Have we ever lost mathematics?
If you study the history of modern mathematics one of the recurring themes is the collapse of the foundations. A realisation that the assumptions underlying a topic were not as strong as might be hoped. There are three classics, which (with a broad brush) might be described as:
- The collapse of Analysis
The problems with infinity and infinitesimals had been known to the Greeks who discussed their paradoxes. In the seventeenth century, however, arguments and proofs involving infinitesimals became more acceptable. A powerful system started to emerge developed most clearly by Newton and Liebniz: the Calculus. Some still had issues, Berkeley famously mocked the “ghosts of departed quantities”, but most persisted and were greatly rewarded. The problems did eventually arise in mathematical settings, for example in Fourier’s study of heat, and it required most of the nineteenth century for Cauchy and Weierstrass to give a rigorous version based on limits.
- The collapse of Geometry
With issues arising in the basic assumptions of Analysis, mathematicians looked for firmer ground. Many felt that Geometry and, in particular the great work of Euclid’s Elements might provide this. Unfortunately there was a wrinkle in the Elements, often known as the Parallel Postulate, a statement that seemed far too complicated to be an assumption. Many had tried to show that the parallel postulate could be proved from the other axioms, and failed. Some had actually glimpsed something further, notably Khayyam and Saccheri. In fact, as Bolyai and Lobachevsky would eventually show, there are perfectly good geometries that obey all the axioms apart from the Parallel postulate. With the zoo of examples that started to be considered, could geometry did not look like such a good foundation.
- The collapse of Arithmetic
Instead of geometry, therefore other systems were considered, ideas from logic, and Cantor’s set theory were brought into play. Hilbert hoped that a system could be created that was consistent, complete and decidable. Many took on the challenge, Russell and Whitehead created the magnificent Principia Mathematica that famously does not prove that 1+1=2 until page 362. As the ideas started to become clearer, however, the way was left clear for a deeper issue. The results of Kurt Gödel showed that, if we want to include arithmetic, we cannot hope for a system for mathematics that is both complete and consistent. Furthermore, we cannot even prove the consistency of our systems without resorting to a more powerful one (who’s own consistency cannot be proved without a more powerful system still). Some even wonder whether arithmetic is consistent!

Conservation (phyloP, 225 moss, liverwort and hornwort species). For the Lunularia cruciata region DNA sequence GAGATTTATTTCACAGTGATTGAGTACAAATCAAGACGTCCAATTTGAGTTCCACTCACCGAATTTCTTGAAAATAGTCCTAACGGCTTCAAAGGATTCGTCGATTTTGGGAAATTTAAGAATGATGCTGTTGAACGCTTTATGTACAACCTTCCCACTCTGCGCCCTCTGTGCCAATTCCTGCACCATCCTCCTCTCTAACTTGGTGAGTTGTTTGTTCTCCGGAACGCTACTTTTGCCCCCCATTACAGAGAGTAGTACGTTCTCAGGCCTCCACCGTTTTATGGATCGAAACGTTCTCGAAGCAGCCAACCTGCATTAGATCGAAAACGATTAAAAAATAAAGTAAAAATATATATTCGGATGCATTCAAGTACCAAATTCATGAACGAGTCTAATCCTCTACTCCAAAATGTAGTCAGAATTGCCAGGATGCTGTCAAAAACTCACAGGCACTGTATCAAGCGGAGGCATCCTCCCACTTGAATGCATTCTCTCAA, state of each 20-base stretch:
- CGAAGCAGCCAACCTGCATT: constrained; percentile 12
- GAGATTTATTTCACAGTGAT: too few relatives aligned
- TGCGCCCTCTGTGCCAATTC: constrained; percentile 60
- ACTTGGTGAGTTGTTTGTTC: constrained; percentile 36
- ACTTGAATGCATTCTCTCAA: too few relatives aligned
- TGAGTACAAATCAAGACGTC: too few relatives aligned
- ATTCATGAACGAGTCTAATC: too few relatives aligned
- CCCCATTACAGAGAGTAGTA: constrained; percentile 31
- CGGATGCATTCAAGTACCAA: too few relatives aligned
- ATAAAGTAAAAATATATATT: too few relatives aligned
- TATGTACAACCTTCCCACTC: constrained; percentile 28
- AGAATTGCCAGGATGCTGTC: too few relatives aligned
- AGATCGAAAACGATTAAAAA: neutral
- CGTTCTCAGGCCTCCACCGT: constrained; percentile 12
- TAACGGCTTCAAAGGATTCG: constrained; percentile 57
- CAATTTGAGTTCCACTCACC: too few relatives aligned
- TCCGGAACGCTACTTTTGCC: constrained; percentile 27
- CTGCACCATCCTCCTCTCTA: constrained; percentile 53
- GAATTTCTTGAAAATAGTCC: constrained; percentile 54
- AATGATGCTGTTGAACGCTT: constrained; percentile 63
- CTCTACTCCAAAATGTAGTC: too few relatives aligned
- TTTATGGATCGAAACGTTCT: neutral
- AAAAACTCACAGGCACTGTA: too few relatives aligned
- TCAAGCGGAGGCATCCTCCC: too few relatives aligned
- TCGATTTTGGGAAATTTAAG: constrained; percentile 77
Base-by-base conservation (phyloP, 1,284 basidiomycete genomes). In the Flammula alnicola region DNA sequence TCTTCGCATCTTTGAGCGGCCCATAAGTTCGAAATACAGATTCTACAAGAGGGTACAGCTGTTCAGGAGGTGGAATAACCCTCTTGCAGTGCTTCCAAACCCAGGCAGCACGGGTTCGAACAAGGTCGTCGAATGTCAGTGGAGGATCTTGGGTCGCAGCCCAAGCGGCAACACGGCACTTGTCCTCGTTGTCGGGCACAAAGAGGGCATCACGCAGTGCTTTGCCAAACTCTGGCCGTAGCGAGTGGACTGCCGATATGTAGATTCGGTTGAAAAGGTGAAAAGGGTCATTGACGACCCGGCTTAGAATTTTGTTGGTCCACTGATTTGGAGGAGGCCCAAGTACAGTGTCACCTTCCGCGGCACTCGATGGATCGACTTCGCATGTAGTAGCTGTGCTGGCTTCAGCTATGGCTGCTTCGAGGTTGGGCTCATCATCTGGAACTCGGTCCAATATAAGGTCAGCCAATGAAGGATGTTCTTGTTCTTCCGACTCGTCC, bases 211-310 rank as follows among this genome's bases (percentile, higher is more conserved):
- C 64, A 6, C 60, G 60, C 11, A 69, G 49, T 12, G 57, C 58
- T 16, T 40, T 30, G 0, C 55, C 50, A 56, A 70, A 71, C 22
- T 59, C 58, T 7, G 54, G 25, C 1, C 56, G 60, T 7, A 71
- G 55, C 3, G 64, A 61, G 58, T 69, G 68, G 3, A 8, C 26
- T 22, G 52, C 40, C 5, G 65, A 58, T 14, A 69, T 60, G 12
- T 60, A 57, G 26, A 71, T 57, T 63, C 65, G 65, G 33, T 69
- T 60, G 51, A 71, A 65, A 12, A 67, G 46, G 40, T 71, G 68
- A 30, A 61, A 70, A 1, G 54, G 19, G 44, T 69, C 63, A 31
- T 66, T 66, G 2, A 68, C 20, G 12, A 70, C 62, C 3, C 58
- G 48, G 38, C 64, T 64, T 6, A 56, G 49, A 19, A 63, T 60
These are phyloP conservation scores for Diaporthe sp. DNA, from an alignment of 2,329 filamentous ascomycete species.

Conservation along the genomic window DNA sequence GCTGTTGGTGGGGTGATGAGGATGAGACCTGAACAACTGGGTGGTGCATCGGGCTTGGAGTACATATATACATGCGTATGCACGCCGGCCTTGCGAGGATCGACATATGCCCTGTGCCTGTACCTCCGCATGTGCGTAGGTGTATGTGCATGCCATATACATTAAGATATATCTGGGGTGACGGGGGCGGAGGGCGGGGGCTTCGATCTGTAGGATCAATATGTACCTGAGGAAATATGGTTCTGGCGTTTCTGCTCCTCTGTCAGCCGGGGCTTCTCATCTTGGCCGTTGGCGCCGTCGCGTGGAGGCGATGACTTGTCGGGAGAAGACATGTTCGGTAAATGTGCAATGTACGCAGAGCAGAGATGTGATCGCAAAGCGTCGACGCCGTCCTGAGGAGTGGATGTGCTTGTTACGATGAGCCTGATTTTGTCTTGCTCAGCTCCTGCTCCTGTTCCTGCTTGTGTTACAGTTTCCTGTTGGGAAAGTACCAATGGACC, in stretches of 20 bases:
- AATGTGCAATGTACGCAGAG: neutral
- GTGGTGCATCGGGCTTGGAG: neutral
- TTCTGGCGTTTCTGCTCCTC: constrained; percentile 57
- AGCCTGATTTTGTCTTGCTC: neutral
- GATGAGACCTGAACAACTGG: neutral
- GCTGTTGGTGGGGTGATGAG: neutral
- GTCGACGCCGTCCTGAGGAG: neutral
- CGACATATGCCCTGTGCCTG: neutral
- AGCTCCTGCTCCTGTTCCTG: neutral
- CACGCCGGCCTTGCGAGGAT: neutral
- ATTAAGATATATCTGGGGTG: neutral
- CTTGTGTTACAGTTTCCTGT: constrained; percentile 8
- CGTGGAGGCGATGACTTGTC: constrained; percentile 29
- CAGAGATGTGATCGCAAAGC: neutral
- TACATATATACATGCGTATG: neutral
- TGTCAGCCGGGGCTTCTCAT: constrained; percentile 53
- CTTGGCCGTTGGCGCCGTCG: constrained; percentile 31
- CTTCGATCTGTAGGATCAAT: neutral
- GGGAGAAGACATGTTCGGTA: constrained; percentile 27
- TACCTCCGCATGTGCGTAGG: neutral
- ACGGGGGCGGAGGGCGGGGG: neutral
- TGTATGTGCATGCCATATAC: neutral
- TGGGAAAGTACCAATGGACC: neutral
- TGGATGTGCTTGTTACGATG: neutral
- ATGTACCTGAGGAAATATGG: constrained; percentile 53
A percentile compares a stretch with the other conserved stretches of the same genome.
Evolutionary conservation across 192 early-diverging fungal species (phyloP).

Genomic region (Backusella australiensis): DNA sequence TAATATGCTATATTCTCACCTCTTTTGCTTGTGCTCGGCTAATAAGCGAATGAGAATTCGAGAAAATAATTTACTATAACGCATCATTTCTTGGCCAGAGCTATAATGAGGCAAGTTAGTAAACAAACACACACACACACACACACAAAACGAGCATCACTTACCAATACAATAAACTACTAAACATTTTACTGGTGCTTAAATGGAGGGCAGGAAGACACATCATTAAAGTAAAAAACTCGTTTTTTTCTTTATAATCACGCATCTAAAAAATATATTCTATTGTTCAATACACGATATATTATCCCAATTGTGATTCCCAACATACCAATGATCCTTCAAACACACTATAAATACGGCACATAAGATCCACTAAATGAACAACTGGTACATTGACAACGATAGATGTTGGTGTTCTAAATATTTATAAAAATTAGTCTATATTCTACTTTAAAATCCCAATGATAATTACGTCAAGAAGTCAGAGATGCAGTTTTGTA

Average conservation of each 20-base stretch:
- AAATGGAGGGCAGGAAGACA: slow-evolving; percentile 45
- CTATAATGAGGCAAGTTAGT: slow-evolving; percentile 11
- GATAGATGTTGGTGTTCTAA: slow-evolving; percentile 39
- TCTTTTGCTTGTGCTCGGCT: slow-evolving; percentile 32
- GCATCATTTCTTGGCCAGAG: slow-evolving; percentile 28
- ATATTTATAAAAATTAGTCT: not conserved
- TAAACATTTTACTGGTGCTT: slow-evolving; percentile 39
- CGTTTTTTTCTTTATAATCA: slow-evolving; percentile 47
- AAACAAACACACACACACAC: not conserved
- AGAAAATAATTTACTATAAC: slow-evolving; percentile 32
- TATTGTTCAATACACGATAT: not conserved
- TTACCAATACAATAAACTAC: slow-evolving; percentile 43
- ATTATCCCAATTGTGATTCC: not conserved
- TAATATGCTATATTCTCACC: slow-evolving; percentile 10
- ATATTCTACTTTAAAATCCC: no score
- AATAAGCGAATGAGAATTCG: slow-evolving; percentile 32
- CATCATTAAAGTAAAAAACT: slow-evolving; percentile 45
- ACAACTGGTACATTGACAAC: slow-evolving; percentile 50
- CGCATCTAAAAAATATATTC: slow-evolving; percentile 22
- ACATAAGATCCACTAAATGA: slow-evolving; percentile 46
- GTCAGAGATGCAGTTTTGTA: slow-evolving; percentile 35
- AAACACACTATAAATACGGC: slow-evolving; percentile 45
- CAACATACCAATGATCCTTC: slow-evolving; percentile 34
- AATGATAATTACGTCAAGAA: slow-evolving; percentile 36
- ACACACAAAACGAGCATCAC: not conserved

As these collapses hit the ideas that fields rest on, one would expect there to be some consequences. Some areas that turn out to be fallacies. Yet this does not seem to be the case. The fundamental ideas of calculus remained the same, although one had to be careful about the exact functions you were talking about. The discovery of non-Euclidean geometries simply revealed additional worlds, all the old results held but some now needed to note an additional assumption. Even the work on undecidability leads, most obviously through Alan Turing, to the theoretical underpinnings of computers. In fact studying the deeper issues seems to open up new areas but not harm those that have been established.
I therefore have a question:
Have we ever lost any mathematics?
Are there mathematical areas that have simple collapsed, having been accepted widely as true, even rigorous? I would like to rule out the case where an area has been rendered unimportant by the development of different techniques. In that case the results still hold, but are no longer as interesting.